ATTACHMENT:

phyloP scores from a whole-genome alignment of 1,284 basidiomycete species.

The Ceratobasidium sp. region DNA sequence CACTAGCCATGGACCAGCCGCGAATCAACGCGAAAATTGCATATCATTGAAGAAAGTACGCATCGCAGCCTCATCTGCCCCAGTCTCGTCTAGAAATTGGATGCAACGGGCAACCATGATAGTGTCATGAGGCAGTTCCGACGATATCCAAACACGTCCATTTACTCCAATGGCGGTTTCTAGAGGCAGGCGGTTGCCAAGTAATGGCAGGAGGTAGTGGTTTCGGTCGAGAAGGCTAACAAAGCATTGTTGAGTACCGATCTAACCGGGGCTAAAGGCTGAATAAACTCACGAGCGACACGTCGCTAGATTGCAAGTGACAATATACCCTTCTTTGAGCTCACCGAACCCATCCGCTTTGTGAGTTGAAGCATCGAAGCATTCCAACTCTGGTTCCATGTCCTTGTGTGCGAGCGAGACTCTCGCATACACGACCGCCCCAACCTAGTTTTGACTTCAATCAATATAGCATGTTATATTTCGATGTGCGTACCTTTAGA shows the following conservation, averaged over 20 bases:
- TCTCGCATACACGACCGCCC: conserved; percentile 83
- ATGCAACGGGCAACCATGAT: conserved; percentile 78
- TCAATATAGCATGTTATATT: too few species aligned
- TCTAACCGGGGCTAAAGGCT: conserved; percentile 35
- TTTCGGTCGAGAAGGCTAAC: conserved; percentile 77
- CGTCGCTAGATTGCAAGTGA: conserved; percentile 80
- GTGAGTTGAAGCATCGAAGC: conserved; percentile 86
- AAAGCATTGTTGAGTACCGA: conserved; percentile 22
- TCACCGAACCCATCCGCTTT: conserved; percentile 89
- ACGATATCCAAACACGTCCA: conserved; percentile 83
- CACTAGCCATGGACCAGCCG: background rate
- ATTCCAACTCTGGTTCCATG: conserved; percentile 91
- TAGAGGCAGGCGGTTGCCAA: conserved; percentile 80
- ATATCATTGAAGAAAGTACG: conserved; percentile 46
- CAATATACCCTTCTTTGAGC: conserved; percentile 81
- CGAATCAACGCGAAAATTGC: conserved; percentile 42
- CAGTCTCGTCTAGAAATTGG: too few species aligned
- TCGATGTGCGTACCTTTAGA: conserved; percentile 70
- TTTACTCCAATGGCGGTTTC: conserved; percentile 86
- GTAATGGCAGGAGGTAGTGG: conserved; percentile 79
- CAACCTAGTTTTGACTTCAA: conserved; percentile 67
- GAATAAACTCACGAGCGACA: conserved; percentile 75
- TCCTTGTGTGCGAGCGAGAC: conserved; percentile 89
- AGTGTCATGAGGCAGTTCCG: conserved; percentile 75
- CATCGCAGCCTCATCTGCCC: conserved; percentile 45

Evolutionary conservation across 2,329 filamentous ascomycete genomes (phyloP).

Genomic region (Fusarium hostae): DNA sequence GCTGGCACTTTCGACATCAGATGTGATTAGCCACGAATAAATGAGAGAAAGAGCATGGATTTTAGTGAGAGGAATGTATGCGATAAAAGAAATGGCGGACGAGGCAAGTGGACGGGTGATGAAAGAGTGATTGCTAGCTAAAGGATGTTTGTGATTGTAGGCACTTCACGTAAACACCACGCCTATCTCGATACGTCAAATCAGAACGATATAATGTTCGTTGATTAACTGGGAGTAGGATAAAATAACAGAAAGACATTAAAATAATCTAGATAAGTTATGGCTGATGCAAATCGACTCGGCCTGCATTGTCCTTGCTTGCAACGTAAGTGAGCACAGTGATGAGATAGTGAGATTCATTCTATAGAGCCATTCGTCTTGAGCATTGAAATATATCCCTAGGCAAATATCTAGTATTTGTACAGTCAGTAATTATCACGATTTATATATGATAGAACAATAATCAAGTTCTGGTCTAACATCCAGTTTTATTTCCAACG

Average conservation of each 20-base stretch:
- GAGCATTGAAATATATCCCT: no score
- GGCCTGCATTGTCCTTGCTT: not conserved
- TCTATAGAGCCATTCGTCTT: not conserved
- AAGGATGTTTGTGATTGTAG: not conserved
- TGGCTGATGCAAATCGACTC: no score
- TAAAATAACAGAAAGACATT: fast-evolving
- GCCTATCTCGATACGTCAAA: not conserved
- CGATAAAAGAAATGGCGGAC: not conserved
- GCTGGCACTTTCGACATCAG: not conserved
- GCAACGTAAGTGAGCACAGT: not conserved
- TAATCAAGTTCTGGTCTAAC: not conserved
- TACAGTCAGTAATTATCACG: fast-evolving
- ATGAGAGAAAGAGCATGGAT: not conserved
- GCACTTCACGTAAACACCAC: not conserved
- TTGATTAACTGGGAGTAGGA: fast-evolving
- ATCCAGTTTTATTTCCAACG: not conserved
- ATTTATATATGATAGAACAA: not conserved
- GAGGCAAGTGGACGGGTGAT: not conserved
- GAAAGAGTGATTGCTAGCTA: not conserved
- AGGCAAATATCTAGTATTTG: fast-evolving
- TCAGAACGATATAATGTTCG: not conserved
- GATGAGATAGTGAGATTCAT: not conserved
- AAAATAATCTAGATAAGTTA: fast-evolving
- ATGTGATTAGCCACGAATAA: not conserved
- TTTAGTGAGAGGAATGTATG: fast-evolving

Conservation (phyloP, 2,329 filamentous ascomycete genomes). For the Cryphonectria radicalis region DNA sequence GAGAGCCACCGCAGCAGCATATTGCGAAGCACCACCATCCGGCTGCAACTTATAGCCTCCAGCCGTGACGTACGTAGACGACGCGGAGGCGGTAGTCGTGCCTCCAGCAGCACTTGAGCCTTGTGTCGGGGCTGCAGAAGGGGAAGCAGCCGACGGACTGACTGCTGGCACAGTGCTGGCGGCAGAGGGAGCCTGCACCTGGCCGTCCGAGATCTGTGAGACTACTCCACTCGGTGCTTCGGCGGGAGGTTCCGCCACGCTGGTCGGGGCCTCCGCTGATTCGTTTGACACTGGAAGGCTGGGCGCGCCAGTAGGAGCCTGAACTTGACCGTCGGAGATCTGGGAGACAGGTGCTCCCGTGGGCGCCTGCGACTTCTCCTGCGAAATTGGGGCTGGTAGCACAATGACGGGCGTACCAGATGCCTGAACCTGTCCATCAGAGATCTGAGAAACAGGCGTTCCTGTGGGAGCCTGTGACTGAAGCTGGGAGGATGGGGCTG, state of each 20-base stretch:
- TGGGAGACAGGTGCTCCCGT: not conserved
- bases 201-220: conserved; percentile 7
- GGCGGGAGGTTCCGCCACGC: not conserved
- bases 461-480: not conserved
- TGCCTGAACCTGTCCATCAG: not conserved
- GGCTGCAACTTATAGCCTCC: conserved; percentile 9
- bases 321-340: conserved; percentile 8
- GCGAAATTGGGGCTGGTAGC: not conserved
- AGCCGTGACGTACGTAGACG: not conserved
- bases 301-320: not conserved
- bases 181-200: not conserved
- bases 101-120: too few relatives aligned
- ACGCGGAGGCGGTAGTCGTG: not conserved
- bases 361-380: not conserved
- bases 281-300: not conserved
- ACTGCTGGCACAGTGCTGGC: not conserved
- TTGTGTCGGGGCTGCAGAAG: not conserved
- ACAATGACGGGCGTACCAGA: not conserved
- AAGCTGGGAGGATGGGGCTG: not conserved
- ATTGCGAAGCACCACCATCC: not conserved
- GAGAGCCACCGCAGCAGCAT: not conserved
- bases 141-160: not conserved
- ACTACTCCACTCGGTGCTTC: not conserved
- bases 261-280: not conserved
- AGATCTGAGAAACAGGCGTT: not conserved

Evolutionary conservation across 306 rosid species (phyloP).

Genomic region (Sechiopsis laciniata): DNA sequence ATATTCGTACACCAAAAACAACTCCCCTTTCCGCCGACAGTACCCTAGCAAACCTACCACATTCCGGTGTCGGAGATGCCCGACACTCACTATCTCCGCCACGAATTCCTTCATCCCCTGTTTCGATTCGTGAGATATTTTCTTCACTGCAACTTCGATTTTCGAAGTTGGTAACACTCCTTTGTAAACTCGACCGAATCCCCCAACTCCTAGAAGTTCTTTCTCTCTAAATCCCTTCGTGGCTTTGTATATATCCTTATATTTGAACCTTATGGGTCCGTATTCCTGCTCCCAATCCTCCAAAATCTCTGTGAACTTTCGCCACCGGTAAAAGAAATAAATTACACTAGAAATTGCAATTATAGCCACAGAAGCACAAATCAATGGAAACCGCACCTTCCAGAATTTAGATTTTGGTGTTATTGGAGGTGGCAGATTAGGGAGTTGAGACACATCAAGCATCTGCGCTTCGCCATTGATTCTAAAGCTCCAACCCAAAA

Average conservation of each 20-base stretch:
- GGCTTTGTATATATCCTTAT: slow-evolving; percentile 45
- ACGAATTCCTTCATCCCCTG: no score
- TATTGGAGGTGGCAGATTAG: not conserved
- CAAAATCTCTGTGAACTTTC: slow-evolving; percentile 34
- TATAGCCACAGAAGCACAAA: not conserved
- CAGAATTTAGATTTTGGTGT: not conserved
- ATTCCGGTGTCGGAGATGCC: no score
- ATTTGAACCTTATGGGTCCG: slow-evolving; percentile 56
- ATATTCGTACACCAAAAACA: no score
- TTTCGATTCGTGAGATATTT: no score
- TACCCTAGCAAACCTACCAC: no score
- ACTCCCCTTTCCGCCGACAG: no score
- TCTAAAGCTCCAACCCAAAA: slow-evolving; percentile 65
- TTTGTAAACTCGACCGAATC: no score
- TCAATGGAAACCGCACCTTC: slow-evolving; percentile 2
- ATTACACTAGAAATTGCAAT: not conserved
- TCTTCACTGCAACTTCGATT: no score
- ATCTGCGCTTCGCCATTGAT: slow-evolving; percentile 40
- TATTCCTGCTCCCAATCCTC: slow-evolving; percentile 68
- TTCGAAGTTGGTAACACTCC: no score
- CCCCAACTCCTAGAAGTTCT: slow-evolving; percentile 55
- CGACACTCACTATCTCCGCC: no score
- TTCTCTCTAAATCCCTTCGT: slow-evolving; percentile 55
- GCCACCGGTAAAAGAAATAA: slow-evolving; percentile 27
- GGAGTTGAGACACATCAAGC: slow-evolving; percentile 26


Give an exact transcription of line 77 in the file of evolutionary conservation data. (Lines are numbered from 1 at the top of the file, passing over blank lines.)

- GAGAGCCACCGCAGCAGCAT: not conserved